A new and more eco-friendly fuel has been rolled out across Britain’s petrol stations – but many people still don’t know how it will impact their motor.

E10 petrol, which is made with up to 10% bioethanol – a type of renewable fuel – will be the standard offering at forecourts as part of Government plans to cut carbon emissions.

It is replacing E5 petrol, blended with up to 5% bioethanol. 

The motoring experts at LeaseCar.uk  have simplified what this change means for motorists and the environment along with what car owners can do if their car isn’t compatible with the new petrol grade standard.

A spokesperson from LeaseCar.uk said: “Drivers should be aware of this change and what it means, but sometimes we get given so much information that it actually confuses us further. That's why we wanted to break down in the simplest of terms what this change to E10 petrol actually means.

“It’s important to get one thing clear, if you own a diesel vehicle you won’t have to worry about this. E5 and E10 are types of petrol so this won’t affect your car.

“In the long run it is much better for our environment and a lot of countries have already made that switch like Germany and France.”

Here are the most asked question about E10 petrol – and some expert answers to them:

1. What is the difference between E5 and E10 petrol?

The current petrol grade is E5 which is made up of 95% regular unleaded petrol and 5% renewable ethanol (hence the name).

Tim Alcock from LeaseCar.uk says “E10 will be much more beneficial to the environment as it will contain 10% ethanol and 90% of regular unleaded petrol. Essentially this will cut down the CO2 transmissions from our vehicles.”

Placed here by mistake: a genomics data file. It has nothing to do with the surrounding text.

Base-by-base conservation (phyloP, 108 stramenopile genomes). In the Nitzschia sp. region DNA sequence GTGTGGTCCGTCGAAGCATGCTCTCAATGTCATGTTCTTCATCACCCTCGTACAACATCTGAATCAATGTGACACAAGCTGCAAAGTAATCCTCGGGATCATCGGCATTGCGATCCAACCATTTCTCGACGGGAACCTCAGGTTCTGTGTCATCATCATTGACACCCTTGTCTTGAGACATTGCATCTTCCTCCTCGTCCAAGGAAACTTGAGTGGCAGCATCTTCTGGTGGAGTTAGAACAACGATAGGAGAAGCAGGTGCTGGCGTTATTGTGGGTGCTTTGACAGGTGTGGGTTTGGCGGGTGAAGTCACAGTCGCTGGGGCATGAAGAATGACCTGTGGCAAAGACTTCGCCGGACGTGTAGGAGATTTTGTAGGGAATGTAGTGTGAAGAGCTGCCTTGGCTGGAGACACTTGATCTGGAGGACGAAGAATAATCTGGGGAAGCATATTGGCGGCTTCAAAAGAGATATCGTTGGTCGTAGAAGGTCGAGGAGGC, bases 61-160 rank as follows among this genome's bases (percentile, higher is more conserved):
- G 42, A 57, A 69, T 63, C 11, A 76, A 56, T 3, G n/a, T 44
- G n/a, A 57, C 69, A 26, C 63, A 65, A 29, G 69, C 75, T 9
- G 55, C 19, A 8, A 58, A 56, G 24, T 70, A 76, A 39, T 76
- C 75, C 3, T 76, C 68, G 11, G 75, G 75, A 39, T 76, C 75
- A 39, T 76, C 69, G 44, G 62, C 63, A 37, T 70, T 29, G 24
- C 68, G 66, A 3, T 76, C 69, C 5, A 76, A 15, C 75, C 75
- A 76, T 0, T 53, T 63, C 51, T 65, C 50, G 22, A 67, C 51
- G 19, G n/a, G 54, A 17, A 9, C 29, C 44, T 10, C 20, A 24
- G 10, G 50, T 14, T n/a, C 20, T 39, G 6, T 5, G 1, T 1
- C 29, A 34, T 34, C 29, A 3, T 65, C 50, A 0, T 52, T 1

2. What do you do if your car is too old?

Cars which are manufactured from 2011 onwards will be able to take the new E10 petrol grade.

“If you’re unsure whether or not your car is compatible, the government has created a section on their website where you can check if E10 is suitable for your car,” says Tim.

Cars manufactured will be able to use E5 petrol at most petrol stations by purchasing the ‘super’ grade petrol which will be more expensive.

Tim says: “If your car is not compatible, there will still be E5 petrol available to use, it will just be more expensive.”

3. What happens if you fill your car with the wrong kind of petrol?

Tim said: “Drivers should also take care when filling up their cars to avoid putting in the wrong petrol. If you do accidentally put E10 in your car which is only compatible with E5, don’t worry too much.

“Just wait until there is room to add more petrol in and fill it with the correct one.

“This isn’t as bad as filling a petrol car with diesel, you won't have to get the car drained out but you should still take care and pay attention to what you are filling your car up with because it can cause long term damage.”

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